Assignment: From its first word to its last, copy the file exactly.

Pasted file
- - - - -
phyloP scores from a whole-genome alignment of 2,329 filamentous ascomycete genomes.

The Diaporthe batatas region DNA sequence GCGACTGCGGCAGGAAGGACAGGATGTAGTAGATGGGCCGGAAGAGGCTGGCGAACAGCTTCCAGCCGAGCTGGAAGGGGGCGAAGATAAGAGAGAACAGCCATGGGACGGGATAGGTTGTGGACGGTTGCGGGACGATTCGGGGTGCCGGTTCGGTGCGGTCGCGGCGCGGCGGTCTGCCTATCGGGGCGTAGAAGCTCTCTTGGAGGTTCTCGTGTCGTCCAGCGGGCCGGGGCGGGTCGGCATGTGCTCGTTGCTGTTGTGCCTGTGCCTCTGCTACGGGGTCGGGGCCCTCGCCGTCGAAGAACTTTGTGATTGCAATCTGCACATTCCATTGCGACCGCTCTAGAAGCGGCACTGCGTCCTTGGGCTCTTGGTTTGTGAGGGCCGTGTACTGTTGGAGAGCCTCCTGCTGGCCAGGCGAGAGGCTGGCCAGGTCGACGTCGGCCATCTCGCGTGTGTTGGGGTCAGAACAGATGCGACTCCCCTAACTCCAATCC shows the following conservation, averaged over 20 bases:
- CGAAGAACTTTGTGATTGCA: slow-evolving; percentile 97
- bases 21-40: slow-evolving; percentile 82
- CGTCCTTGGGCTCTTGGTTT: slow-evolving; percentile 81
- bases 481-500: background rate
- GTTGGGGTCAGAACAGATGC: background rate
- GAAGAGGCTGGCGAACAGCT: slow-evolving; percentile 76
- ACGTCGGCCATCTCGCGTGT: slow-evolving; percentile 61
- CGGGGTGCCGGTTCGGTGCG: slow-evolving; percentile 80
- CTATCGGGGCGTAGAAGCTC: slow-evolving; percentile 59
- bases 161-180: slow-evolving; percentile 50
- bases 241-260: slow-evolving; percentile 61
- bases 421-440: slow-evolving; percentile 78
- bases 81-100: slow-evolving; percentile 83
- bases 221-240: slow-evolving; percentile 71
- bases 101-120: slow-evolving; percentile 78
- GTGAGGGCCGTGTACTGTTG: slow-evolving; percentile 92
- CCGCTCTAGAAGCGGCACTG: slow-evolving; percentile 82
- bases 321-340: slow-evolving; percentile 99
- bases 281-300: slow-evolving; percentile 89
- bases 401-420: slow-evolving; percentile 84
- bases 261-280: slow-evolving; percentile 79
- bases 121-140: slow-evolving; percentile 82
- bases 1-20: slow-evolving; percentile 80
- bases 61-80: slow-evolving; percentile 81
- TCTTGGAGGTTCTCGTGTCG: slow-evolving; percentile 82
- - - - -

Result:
phyloP scores from a whole-genome alignment of 2,329 filamentous ascomycete genomes.

The Diaporthe batatas region DNA sequence GCGACTGCGGCAGGAAGGACAGGATGTAGTAGATGGGCCGGAAGAGGCTGGCGAACAGCTTCCAGCCGAGCTGGAAGGGGGCGAAGATAAGAGAGAACAGCCATGGGACGGGATAGGTTGTGGACGGTTGCGGGACGATTCGGGGTGCCGGTTCGGTGCGGTCGCGGCGCGGCGGTCTGCCTATCGGGGCGTAGAAGCTCTCTTGGAGGTTCTCGTGTCGTCCAGCGGGCCGGGGCGGGTCGGCATGTGCTCGTTGCTGTTGTGCCTGTGCCTCTGCTACGGGGTCGGGGCCCTCGCCGTCGAAGAACTTTGTGATTGCAATCTGCACATTCCATTGCGACCGCTCTAGAAGCGGCACTGCGTCCTTGGGCTCTTGGTTTGTGAGGGCCGTGTACTGTTGGAGAGCCTCCTGCTGGCCAGGCGAGAGGCTGGCCAGGTCGACGTCGGCCATCTCGCGTGTGTTGGGGTCAGAACAGATGCGACTCCCCTAACTCCAATCC shows the following conservation, averaged over 20 bases:
- CGAAGAACTTTGTGATTGCA: slow-evolving; percentile 97
- bases 21-40: slow-evolving; percentile 82
- CGTCCTTGGGCTCTTGGTTT: slow-evolving; percentile 81
- bases 481-500: background rate
- GTTGGGGTCAGAACAGATGC: background rate
- GAAGAGGCTGGCGAACAGCT: slow-evolving; percentile 76
- ACGTCGGCCATCTCGCGTGT: slow-evolving; percentile 61
- CGGGGTGCCGGTTCGGTGCG: slow-evolving; percentile 80
- CTATCGGGGCGTAGAAGCTC: slow-evolving; percentile 59
- bases 161-180: slow-evolving; percentile 50
- bases 241-260: slow-evolving; percentile 61
- bases 421-440: slow-evolving; percentile 78
- bases 81-100: slow-evolving; percentile 83
- bases 221-240: slow-evolving; percentile 71
- bases 101-120: slow-evolving; percentile 78
- GTGAGGGCCGTGTACTGTTG: slow-evolving; percentile 92
- CCGCTCTAGAAGCGGCACTG: slow-evolving; percentile 82
- bases 321-340: slow-evolving; percentile 99
- bases 281-300: slow-evolving; percentile 89
- bases 401-420: slow-evolving; percentile 84
- bases 261-280: slow-evolving; percentile 79
- bases 121-140: slow-evolving; percentile 82
- bases 1-20: slow-evolving; percentile 80
- bases 61-80: slow-evolving; percentile 81
- TCTTGGAGGTTCTCGTGTCG: slow-evolving; percentile 82